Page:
11. mike from iowa

    Cory-you’re an atheist and you exhibit much more faith than I.

  12. larry kurtz

    Reading idiots like Fred Deutsch over in the Water Closet brings no hope for South Dakota’s future in education.

    You poor bastards.

  13. larry kurtz

    Pass a corporate income tax, reduce the number of South Dakota counties to 25, turn DSU into a community college, and legalize cannabis: the kurtz solution painted on a thumbnail.

  14. You’re right, of course. The state funding does play a role in what teachers are paid. There are a number of factors that go into deciding what the pay will be. in the end the final authority is the local school board. If the state gives a school district 1000 more per student, and the school board decides to replace the sod on the football field, or upgrade computers, that is not the state’s doing, that decision rest solely on the shoulders of the school board.

  15. so MC we’re comparing sod on the football field to teachers salaries?
    Ok, I know what you mean but the state can set guidelines as to were any new money could go. They could earmark it for teacher’s salaries and have penalties if they don’t. This should have been done when video lottery came to being.

  16. It is not too late to start that, Owen.

    However, I would like to see and end to video lottery, however our state has become addicted to it

  17. Donald Pay

    I think Mercer is right. You have to have new revenue. You can do it one of two ways, as I see it.

    First is the “bite the bullet,” strategy. Legislators would have to do what’s right and what’s got to be done, and damn the political consequences. They would have to do it all at once, meaning a quite substantial tax hike (probably with a new tax system), because the courage that it would take to do what is necessary to lift SD state government’s school effort up to what is needed (average of surrounding states) would not be rewarded by the voters. The “bite the bullet” strategy is not likely to happen. There is not enough courage or foresight in state leaders.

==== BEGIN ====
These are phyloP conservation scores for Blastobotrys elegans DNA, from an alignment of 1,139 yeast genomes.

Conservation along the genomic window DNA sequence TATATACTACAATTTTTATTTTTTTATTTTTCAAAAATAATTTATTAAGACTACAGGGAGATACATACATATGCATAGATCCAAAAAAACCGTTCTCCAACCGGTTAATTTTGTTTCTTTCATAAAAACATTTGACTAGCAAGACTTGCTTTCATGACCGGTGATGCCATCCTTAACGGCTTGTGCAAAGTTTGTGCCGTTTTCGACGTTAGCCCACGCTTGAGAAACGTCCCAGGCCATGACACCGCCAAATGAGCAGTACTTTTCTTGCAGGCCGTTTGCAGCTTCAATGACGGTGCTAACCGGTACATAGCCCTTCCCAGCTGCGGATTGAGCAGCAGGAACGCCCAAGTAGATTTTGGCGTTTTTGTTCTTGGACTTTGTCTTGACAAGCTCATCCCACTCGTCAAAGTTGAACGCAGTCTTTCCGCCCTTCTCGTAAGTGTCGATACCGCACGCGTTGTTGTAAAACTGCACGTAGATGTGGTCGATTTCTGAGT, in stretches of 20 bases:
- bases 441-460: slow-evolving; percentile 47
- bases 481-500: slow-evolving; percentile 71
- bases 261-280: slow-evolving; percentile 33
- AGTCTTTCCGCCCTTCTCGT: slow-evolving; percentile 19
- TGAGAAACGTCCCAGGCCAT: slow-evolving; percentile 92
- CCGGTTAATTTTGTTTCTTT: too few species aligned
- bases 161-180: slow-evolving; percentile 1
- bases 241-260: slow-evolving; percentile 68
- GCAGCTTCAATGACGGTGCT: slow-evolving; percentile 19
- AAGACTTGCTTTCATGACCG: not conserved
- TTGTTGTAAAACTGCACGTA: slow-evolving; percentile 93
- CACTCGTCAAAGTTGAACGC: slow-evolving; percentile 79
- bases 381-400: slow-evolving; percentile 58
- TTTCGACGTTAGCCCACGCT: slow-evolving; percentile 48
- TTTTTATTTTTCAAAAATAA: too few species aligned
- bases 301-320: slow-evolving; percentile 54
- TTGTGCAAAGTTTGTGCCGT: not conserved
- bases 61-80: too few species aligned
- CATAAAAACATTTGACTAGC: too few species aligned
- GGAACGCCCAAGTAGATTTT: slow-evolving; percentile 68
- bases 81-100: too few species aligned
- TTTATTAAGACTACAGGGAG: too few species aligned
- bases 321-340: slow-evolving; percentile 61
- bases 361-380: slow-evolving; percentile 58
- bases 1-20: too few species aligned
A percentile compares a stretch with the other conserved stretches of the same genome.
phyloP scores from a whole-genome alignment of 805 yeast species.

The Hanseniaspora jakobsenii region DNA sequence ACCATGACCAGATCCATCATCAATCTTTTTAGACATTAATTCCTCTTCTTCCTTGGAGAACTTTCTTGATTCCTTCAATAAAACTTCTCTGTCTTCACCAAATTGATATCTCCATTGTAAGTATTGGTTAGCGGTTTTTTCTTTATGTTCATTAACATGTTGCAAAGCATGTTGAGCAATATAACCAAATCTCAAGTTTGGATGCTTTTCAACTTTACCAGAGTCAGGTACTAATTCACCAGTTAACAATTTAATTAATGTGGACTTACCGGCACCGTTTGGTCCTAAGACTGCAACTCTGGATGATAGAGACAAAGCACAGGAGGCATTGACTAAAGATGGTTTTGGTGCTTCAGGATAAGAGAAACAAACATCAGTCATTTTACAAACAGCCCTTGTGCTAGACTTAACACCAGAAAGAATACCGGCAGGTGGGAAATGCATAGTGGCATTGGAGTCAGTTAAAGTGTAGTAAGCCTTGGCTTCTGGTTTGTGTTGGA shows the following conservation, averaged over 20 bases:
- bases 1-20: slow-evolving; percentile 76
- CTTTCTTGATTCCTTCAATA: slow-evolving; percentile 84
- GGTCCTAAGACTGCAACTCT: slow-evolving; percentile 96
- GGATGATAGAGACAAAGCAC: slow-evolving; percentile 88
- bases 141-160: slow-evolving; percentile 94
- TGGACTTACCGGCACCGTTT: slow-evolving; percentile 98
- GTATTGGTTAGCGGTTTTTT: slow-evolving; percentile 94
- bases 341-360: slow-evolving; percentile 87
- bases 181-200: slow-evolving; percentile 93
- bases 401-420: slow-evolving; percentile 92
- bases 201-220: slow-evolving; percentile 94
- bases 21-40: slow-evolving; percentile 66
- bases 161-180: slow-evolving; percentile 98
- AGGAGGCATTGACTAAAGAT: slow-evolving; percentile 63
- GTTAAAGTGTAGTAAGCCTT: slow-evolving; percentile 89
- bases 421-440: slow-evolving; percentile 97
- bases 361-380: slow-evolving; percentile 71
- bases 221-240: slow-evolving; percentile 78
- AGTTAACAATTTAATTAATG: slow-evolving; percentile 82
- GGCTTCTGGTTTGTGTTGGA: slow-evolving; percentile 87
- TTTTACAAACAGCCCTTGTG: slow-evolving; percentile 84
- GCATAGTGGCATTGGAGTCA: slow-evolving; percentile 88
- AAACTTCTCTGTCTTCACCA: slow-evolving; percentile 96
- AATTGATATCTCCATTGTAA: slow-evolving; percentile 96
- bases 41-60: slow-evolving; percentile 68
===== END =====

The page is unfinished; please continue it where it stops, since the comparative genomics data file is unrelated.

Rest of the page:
The other strategy would be similar to what SD did in lifting state employee salaries in late 1980s through the 1990s. There was a year-by-year effort spanning a decade or more to bring state workers’ salaries up to the midpoint of “job worth.” It was a complex system, but state workers did receive increased pay to “catch up” to what jobs would be paid in the private market. It should be quite easy to do this for teachers, but teachers might not want to wait the decade or so that it might take to catch up. It will take new revenue, so taxing will have to be a part of the plan. That will be a tough discussion. The difference is new revenue streams can be phased in over a decade, so there will be less economic impact.

  18. Donald Pay

    MC,

    In most districts, if not all, replacing sod on a football field would be done through a separate capital expenditure or a booster fund, and not the fund that additional state aid dollars would go to. The state can always categorize additional dollars it sends, so that money goes to the right places.

  19. mike from iowa

    Raising taxes isn’t complicated at all. It takes intestinal fortitude on the part of gubmint. They need to decide to work for the betterment of their state,not their personal bank accounts. Not taxing those with the most is not an option,ever.